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Housing Affordability Must Take Center Stage At Tonight’s Debate

Two microphones in front of an American flag

The National Apartment Association (NAA) was pleased to see housing affordability issues discussed during the Nov. 20 Democratic Primary Debate after months of neglect at prior debates. 

The question, which referenced the high cost of housing in America’s largest cities, challenged the candidates to answer how this could be fixed. Tom Steyer, Sen. Elizabeth Warren (D-Mass.) and Sen. Cory Booker (D-N.J.) offered responses. Both Steyer and Sen. Warren correctly acknowledged that a lack of housing at all price points was a major cost driver and could be cured with the development of millions of affordable housing units and significant increases in federal assistance, approximately $500 billion according to each candidate’s housing plan. Sen. Booker’s response highlighted his proposed federal renters tax credit and right-to-counsel incentivization fund. While well-intentioned, these solutions miss the true root of the problem, cost-burdened renters’ ongoing financial instability and the severe shortage of new construction.  

As the candidates prepare for the sixth and final Democratic Primary Debate of 2019, the rental housing industry will be watching closely, hopeful that moderators will build off of the momentum that housing has generated in the last month. Just five days after the last debate, Mr. Steyer released his housing plan, pledging 3.5 million new affordable housing units under his administration. Sen. Warren also released an updated housing plan that places a renewed focus on increasing tenant protections federally, while Mayor Pete Buttigieg and newcomer Michael Bloomberg have both released plans that tackle housing affordability. 

Tonight’s debate offers its participants an opportunity to elaborate on their plans to ensure affordable housing for all America’s renters. In particular, the candidates should discuss their proposals for eliminating local barriers that inhibit new development. Many, if not all, of the seven debate participants have acknowledged the detrimental effects that NIMBY-ism and exclusionary zoning policies can have on the quality and quantity of a jurisdiction’s affordable housing.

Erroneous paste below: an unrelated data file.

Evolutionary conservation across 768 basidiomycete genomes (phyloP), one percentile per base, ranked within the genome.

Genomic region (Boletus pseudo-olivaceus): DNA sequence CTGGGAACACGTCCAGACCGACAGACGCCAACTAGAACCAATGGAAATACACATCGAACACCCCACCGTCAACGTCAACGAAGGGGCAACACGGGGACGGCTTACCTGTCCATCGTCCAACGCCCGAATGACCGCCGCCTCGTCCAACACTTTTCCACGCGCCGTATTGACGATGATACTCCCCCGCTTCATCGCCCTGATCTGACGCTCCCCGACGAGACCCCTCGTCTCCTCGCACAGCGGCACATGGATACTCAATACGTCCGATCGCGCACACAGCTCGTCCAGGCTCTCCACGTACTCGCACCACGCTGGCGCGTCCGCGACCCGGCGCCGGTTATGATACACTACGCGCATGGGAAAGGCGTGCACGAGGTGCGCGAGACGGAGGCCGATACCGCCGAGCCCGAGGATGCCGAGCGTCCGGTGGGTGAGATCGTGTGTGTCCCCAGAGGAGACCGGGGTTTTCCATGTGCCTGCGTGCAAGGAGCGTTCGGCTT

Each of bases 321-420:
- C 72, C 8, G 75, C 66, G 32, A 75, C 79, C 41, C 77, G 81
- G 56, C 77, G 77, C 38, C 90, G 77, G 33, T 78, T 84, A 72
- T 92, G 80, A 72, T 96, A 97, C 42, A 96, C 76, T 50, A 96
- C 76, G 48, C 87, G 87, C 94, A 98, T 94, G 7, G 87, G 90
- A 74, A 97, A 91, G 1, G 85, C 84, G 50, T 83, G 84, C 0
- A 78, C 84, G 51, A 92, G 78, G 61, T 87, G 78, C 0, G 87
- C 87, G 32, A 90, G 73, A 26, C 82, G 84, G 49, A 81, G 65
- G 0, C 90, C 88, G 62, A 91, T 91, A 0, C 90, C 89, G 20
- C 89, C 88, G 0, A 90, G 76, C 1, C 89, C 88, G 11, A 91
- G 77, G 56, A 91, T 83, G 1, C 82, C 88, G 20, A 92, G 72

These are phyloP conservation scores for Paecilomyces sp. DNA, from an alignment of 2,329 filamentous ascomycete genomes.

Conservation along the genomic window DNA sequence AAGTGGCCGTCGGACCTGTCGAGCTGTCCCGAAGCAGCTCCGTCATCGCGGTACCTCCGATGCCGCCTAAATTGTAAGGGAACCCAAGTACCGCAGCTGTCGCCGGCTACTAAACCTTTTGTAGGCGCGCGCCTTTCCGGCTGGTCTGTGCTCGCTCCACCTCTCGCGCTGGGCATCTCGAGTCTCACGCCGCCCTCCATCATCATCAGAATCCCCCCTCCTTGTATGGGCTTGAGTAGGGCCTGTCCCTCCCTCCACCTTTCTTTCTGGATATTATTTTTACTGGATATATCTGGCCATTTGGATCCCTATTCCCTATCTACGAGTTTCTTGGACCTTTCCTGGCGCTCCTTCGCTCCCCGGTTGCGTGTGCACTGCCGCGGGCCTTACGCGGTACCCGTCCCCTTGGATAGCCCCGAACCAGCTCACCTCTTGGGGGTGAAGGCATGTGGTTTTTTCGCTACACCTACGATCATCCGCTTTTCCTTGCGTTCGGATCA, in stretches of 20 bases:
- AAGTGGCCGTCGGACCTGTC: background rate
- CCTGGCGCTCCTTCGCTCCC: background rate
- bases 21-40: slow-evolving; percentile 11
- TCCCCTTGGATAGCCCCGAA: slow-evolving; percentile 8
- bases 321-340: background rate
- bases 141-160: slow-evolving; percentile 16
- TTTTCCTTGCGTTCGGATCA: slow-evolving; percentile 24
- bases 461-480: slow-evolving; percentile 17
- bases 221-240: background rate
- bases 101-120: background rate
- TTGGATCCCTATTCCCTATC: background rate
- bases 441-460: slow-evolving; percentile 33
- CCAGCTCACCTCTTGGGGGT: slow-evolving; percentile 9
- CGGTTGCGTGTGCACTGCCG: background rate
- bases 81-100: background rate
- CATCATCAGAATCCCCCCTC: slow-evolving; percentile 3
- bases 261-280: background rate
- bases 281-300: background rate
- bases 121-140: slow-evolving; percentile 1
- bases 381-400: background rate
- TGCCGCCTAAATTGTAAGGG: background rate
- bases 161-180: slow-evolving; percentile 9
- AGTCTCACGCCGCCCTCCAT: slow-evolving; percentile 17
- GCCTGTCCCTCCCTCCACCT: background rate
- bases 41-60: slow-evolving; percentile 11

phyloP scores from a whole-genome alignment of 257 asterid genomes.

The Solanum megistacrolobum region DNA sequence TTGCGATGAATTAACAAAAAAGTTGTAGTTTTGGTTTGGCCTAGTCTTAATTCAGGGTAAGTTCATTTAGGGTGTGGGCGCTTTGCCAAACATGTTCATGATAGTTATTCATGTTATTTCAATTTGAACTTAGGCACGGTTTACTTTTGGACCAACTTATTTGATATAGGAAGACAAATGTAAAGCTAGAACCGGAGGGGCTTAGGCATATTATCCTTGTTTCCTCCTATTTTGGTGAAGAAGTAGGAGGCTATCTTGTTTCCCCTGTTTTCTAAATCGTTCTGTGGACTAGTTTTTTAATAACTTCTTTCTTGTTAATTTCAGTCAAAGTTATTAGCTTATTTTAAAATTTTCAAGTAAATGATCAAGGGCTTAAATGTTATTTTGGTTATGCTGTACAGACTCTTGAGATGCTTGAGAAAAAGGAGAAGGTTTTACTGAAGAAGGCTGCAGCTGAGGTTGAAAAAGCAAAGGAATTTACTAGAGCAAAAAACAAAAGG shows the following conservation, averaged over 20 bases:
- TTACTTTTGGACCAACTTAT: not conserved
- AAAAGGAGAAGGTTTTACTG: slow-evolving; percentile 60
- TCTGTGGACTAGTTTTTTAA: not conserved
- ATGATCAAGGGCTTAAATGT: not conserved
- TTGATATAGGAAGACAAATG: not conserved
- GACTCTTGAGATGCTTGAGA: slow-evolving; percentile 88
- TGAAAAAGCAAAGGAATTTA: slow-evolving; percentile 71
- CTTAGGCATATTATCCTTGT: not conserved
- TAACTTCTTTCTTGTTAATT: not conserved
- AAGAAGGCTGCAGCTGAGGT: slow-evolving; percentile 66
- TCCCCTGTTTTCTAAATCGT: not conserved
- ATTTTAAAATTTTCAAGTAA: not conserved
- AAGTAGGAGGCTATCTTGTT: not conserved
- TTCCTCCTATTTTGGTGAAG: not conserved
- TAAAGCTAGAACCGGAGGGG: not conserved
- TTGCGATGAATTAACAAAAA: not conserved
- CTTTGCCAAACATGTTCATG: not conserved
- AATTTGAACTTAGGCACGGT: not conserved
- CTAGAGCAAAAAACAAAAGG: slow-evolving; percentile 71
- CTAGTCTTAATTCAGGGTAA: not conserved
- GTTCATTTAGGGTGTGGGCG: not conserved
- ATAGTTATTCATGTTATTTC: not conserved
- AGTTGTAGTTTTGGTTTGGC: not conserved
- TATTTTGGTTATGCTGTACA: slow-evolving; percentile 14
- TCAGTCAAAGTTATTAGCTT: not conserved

Unfortunately, candidates Sen. Bernie Sanders (D-Vt.) and Sen. Warren continue to call for the repeal of state preemptions on inclusionary zoning and rent control, policies that have artificially distorted the rental market, disincentivized new construction and hurt housing affordability.  In light of the near unanimous condemnation of rent control by economists across the philosophical spectrum and 50-plus years of experience with the debilitating impacts of such policies on local communities, debate moderators should push back on these proposals. A national conversation like this should focus on serious and sustainable solutions that focus on the long-term health of our housing markets. 

Regarding the Section 8 Housing Choice Voucher (HCV) program, most candidates have advocated for increased funding to the program to expand the number of vouchers available to eligible families. However, their plans do not acknowledge the inefficiencies that plague the program and disincentivize housing provider participation. The candidates should provide greater insight on what can be done to encourage greater program participation.

Finally, plans for addressing energy and the environment continue to dominate the national discussion, prompting ambitious goals from the candidates. In many proposals, buildings will be required to undergo significant structural retrofits at a significant cost to owners and operators in order to comply. The housing industry would like to know how candidates plan to keep housing affordable while meeting formidable climate milestones. 

While housing affordability has gained traction on the debate stage, there are still many questions left unanswered. If the issue of housing is not raised tonight, NAA encourages candidates to continue discussing their solutions with voters and, especially, among industry professionals. Rental housing providers must have input into the policies that put their livelihoods at risk and dictate how their businesses are operated. 

The National Apartment Association will provide ongoing coverage of the 2020 Presidential Election Cycle highlighting its importance to the rental housing industry. Stay tuned for more spotlights on candidates’ housing policies, debate analysis and much more. For more information on the 2020 Presidential Election, please contact NAA Manager of Public Policy, Sam Gilboard.